Justice Robert Benham. Photo: John Disney/ ALM

Legal awards season launched on Twitter on Wednesday with an announcement of the honorees for the awards named for Georgia Supreme Court Justice Robert Benham.

“Congratulations to the 19th Annual Justice Robert Benham Awards for Community Service Honorees,” the Chief Justice’s Commission on Professionalism, @CJCPGA89, tweeted Wednesday. “Join us on February 27, 2018, 5:30 pm at the State Bar of Georgia as we celebrate the 2018 recipients.”

The commission, along with the bar, have presented these awards since 1998 to honor lawyers and judges in Georgia who have made significant contributions to their communities and demonstrate the positive influence of members of the bar beyond their legal or official work, the group said in a separate news release.

The highest of the honors is the Lifetime Achievement Award. This year, the top trophies will be awarded to Superior Court Judge Robert W. Chasteen Jr. of the Cordele Judicial Circuit and Avarita Hanson of Atlanta.

Chasteen, 66, was elected as a Superior Court judge in 2004 and re-elected in 2008, according to his bio in an announcement when he filled in on the Georgia Supreme Court. He served as a Municipal Court judge in Ben Hill County from 2000-2004. From 1969-2004, he was a partner in Mills & Chasteen, a law firm located in his hometown of Fitzgerald. Chasteen served as county attorney for Ben Hill County for 35 years, and he served as president of the State Bar of Georgia from 1995-1996.

Hanson retired in August after 11 years as executive cirector of the Chief Justice’s Commission on Professionalism, according to a Georgia Supreme Court announcement. “Avarita Hanson has been a true leader in the profession of law in Georgia,” Chief Justice P. Harris Hines said. “Since 2006, she has worked tirelessly to enhance professionalism among Georgia’s lawyers and ensure that the practice of law remains a high calling. It will not be easy to replace her.”

The executive director is responsible for developing and providing superior and relevant educational programs and for coordinating professional activities of the organized bar, courts, law schools and law firms. The new executive director is Karlise Grier.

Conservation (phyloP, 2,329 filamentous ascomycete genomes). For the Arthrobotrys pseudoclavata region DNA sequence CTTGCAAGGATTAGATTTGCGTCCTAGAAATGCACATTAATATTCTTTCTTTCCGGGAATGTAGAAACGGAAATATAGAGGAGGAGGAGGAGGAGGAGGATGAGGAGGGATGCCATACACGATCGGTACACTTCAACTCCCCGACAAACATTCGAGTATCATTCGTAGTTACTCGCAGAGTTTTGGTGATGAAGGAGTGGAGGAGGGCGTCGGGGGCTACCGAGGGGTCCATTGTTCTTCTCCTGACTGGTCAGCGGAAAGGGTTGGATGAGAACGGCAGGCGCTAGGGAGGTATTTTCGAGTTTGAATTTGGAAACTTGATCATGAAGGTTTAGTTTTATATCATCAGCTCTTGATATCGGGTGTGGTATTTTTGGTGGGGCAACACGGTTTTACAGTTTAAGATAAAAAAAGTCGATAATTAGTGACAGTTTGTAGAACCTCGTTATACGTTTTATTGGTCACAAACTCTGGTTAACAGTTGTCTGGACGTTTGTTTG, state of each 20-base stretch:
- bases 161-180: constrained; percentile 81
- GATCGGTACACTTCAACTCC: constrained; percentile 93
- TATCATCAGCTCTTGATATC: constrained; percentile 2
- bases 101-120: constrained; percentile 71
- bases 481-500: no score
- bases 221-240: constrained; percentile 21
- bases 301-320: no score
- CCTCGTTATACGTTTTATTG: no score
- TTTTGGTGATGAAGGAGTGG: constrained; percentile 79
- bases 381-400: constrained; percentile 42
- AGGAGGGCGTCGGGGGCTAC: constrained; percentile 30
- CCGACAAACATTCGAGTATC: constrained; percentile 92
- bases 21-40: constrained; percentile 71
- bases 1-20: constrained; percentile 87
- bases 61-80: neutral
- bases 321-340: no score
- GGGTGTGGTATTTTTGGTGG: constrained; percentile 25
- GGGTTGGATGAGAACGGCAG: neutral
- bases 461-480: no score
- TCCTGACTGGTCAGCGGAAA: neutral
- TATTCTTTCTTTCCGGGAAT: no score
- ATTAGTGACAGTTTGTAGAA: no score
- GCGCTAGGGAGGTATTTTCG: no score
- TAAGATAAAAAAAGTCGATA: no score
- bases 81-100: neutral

This award is reserved for a lawyer or judge who, in addition to meeting the criteria for receiving the Justice Robert Benham Award for Community Service, has demonstrated an extraordinarily long and distinguished commitment to volunteer participation in the community throughout his or her legal career, the commission said.

The other awards are given to selected attorneys across the state who have served a wide range of community organizations, government-sponsored activities, and humanitarian efforts outside of their professional practices and judicial duties, the commission said. Their fields of service include: youth athletics and mentoring programs, literacy programs, social services, church and religious activities, politics, promotion and support for legal aid programs, community development, education, sports, recreation, and the arts.

The commission seeks to recognize the commitment of Georgia lawyers to volunteerism, encourage all lawyers to become involved in community service, improve the quality of lawyers’ lives through the satisfaction they derive from helping others, and raise the public image of lawyers.

And the winners are:

• Patrick O’Connor, managing partner of Oliver Maner in Savannah and past president of the State Bar of Georgia.

• Dougherty County District Attorney Gregory Edwards in Albany.

• Charles E. Jones, chief legal officer at Fort Valley State University in Fort Valley.

• La’Keitha Carlos, chief of staff to DeKalb County CEO Michael Thurmond in Decatur.

• Ann Baird Bishop of Sponsler, Bishop, Koren & Hammer in Atlanta.

• Lawrence & Bundy co-founder Allegra Lawrence-Hardy in Atlanta.

• Rogers & Hardin partner Robert Remar in Atlanta.

• Retired litigator Tommy Holland in Jonesboro.

• Gwinnett County Superior Court Judge Kathryn Schrader in Lawrenceville.

• Northern Judicial Circuit Judge Thomas Hodges III in Hartwell.